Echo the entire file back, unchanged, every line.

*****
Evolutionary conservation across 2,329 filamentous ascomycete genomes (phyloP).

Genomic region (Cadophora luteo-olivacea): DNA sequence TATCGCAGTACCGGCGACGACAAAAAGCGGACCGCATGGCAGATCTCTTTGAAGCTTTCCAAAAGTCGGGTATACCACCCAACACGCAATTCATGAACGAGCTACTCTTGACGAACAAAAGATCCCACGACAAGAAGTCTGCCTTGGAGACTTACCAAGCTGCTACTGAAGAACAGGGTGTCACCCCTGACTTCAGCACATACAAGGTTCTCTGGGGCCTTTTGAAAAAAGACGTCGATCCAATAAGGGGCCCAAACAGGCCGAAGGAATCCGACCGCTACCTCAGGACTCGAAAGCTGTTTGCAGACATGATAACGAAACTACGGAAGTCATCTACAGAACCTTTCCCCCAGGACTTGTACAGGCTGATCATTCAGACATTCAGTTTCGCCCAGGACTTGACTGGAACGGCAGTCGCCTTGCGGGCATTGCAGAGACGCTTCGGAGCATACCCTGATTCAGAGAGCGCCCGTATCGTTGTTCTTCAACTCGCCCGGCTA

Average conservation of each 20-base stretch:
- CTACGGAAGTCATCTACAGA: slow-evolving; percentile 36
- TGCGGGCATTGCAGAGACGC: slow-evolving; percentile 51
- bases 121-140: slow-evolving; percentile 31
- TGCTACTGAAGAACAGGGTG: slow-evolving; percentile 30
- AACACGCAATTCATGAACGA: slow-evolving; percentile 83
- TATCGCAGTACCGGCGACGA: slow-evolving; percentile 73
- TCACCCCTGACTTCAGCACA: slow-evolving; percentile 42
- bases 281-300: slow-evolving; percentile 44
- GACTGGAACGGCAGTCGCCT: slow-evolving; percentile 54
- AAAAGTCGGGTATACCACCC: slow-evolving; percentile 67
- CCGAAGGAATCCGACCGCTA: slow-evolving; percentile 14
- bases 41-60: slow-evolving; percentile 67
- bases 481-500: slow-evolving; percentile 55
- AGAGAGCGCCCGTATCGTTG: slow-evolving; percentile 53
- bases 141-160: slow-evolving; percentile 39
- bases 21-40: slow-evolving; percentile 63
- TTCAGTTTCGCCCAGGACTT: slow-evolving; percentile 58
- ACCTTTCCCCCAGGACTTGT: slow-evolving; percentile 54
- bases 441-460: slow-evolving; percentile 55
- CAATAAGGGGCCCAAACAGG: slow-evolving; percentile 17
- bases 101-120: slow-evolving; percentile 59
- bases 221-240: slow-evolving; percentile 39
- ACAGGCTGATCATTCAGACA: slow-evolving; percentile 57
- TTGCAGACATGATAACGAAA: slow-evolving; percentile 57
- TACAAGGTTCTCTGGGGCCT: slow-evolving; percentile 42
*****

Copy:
Evolutionary conservation across 2,329 filamentous ascomycete genomes (phyloP).

Genomic region (Cadophora luteo-olivacea): DNA sequence TATCGCAGTACCGGCGACGACAAAAAGCGGACCGCATGGCAGATCTCTTTGAAGCTTTCCAAAAGTCGGGTATACCACCCAACACGCAATTCATGAACGAGCTACTCTTGACGAACAAAAGATCCCACGACAAGAAGTCTGCCTTGGAGACTTACCAAGCTGCTACTGAAGAACAGGGTGTCACCCCTGACTTCAGCACATACAAGGTTCTCTGGGGCCTTTTGAAAAAAGACGTCGATCCAATAAGGGGCCCAAACAGGCCGAAGGAATCCGACCGCTACCTCAGGACTCGAAAGCTGTTTGCAGACATGATAACGAAACTACGGAAGTCATCTACAGAACCTTTCCCCCAGGACTTGTACAGGCTGATCATTCAGACATTCAGTTTCGCCCAGGACTTGACTGGAACGGCAGTCGCCTTGCGGGCATTGCAGAGACGCTTCGGAGCATACCCTGATTCAGAGAGCGCCCGTATCGTTGTTCTTCAACTCGCCCGGCTA

Average conservation of each 20-base stretch:
- CTACGGAAGTCATCTACAGA: slow-evolving; percentile 36
- TGCGGGCATTGCAGAGACGC: slow-evolving; percentile 51
- bases 121-140: slow-evolving; percentile 31
- TGCTACTGAAGAACAGGGTG: slow-evolving; percentile 30
- AACACGCAATTCATGAACGA: slow-evolving; percentile 83
- TATCGCAGTACCGGCGACGA: slow-evolving; percentile 73
- TCACCCCTGACTTCAGCACA: slow-evolving; percentile 42
- bases 281-300: slow-evolving; percentile 44
- GACTGGAACGGCAGTCGCCT: slow-evolving; percentile 54
- AAAAGTCGGGTATACCACCC: slow-evolving; percentile 67
- CCGAAGGAATCCGACCGCTA: slow-evolving; percentile 14
- bases 41-60: slow-evolving; percentile 67
- bases 481-500: slow-evolving; percentile 55
- AGAGAGCGCCCGTATCGTTG: slow-evolving; percentile 53
- bases 141-160: slow-evolving; percentile 39
- bases 21-40: slow-evolving; percentile 63
- TTCAGTTTCGCCCAGGACTT: slow-evolving; percentile 58
- ACCTTTCCCCCAGGACTTGT: slow-evolving; percentile 54
- bases 441-460: slow-evolving; percentile 55
- CAATAAGGGGCCCAAACAGG: slow-evolving; percentile 17
- bases 101-120: slow-evolving; percentile 59
- bases 221-240: slow-evolving; percentile 39
- ACAGGCTGATCATTCAGACA: slow-evolving; percentile 57
- TTGCAGACATGATAACGAAA: slow-evolving; percentile 57
- TACAAGGTTCTCTGGGGCCT: slow-evolving; percentile 42